7 Foods That Cause Acid Reflux

These foods and drinks that cause acid reflux are pretty popular in Western diets.

Acid reflux (also known as gastroesophageal reflux or GER) happens when your stomach contents come back up into your esophagus, according to the National Institute of Diabetes and Digestive and Kidney Diseases (NIDDK). Many people have acid reflux once in a while. In some cases, acid reflux may cause heartburn, also called acid indigestion.

When acid reflux causes repeated symptoms that are bothersome, gastroesophageal reflux disease (GERD) may be diagnosed. According to the American College of Gastroenterology (ACG), GERD is the disease caused by the flow of gastric contents into the esophagus. Heartburn is one of the symptoms of GERD. And acid reflux is the reason why patients have GERD.

When it comes to GERD, there are certain foods or drinks that trigger symptoms, says the NIDDK. The best strategy is to avoid these foods if possible.

In Dropping Acid: The Reflux Diet Cookbook & Cure, authors Jamie Koufman, MD, Jordan Stern, MD, and French master chef Marc Bauer share foods they consider triggers, based on medical literature and their experience treating thousands of patients.


Bad news for chocolate lovers as this favorite food is a trigger for acid reflux. According to the American Society for Gastrointestinal Endoscopy (ASGE), chocolate contains a chemical called methylxanthine from the cocoa tree, which is similar to caffeine, a trigger for GERD (see below). Chocolate also relaxes the lower esophageal sphincter, which causes acid reflux.

In a 2021 study published in Digestive Diseases and Sciences, chocolate was identified as a triggering food by over half of GERD patients enrolled in the study.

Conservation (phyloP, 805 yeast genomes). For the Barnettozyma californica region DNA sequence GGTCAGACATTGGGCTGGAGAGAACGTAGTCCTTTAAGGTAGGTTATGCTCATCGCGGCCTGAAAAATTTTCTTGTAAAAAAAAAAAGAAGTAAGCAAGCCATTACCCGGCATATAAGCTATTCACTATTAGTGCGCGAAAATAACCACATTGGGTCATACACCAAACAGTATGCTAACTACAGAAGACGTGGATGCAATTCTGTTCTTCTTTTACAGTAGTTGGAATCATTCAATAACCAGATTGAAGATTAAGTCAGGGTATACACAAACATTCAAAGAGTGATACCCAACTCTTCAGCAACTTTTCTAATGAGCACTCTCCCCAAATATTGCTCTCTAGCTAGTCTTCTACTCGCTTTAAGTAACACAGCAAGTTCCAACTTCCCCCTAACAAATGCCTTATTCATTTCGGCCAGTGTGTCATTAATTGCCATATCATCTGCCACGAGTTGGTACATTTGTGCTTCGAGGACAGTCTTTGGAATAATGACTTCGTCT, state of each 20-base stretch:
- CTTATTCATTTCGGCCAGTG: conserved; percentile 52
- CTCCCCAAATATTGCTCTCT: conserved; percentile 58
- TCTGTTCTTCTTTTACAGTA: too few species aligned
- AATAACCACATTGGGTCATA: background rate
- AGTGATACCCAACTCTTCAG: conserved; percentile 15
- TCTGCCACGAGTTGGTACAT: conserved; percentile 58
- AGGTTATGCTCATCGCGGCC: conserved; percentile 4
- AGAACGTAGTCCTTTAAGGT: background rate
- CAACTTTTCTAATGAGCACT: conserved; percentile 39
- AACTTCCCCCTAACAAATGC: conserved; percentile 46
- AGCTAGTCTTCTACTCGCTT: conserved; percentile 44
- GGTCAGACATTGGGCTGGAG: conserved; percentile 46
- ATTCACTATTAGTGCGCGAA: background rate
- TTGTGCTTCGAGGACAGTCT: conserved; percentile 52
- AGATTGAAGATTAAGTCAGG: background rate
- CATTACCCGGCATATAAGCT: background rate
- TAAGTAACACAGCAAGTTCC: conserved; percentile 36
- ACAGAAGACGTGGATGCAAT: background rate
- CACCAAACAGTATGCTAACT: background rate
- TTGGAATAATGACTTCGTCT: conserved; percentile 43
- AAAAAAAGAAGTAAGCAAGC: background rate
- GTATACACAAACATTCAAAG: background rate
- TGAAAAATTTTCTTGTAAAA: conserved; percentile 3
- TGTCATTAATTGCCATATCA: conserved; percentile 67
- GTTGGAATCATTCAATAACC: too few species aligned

Soda and other carbonated beverages are considered a trigger food of acid reflux. According to ASGE, fizzy drinks cause gaseous distension of the stomach (bloating) which increases pressure on the lower esophageal sphincter causing acid reflux.

In addition, a 2021 study in Preventative Nurtrition and Food Science, found a significant relationship between reflux disease and carbonated beverages, including soda, aerated, and soft drinks during their systemic review of exisiting research.

Fried Food

Fried food is another culprit in acid reflex. The fats in fried foods relax the lower esophageal sphincter and cause a delay in stomach emptying—both factors leading to acid reflux, says the ASGE.

In the 2021 study mentioned above fried foods were identified as a triggering food by over half of GERD patients enrolled in the study.


Beer, liquor, and wine are believed to contribute to reflux. The NIDDK lists alcohol as a food to avoid if you experience GERD.

Also, previous research found that intake of alcohol reduces esophageal sphincter pressure and increases esophageal exposure to gastric juices.

However, another study also done in 2021 cited several studies that found no significant relationship between drinking alcohol and GERD.

Abstain if you can; otherwise, have only one cocktail or glass of wine a day, and completely avoid acidic mixers like orange juice or soda.

High-fat Dairy Products

All high-fat foods cause reflux, according to the ASGE. And cheese, while a great source of protein and calcium, is often high in saturated fat. High fat foods are on the NIDDK's list of foods that trigger symtpoms of GERD.

Use a small amount of these foods as flavoring, but not as main ingredients. Low fat is better than no fat.

High-fat Meats

Acid reflux is caused by high-fat cuts of meat—beef, pork, lamb—which stay longer in the stomach and increase the chance of acid reflux. Like all high fat foods, their fat content can trigger acid reflux symptoms.

Try cutting back to a lean cut of meat and eat it only once a week.


Caffeine from coffee or other sources is on the NIDDK's list of foods that trigger symptoms of acid reflux. This is likely because, according to the ASGE, caffeinated beverages relax the lower esophageal sphincter.

However, there's some conflicting science as a 2014 meta-analysis published in Diseases of the Esophagus found no significant association between coffee intake and GERD.

If you experience symptoms of acid reflux with coffee, try switching to low caffeine tea such as chamomile, or you can have one cup of green tea a day if it is lightly brewed.

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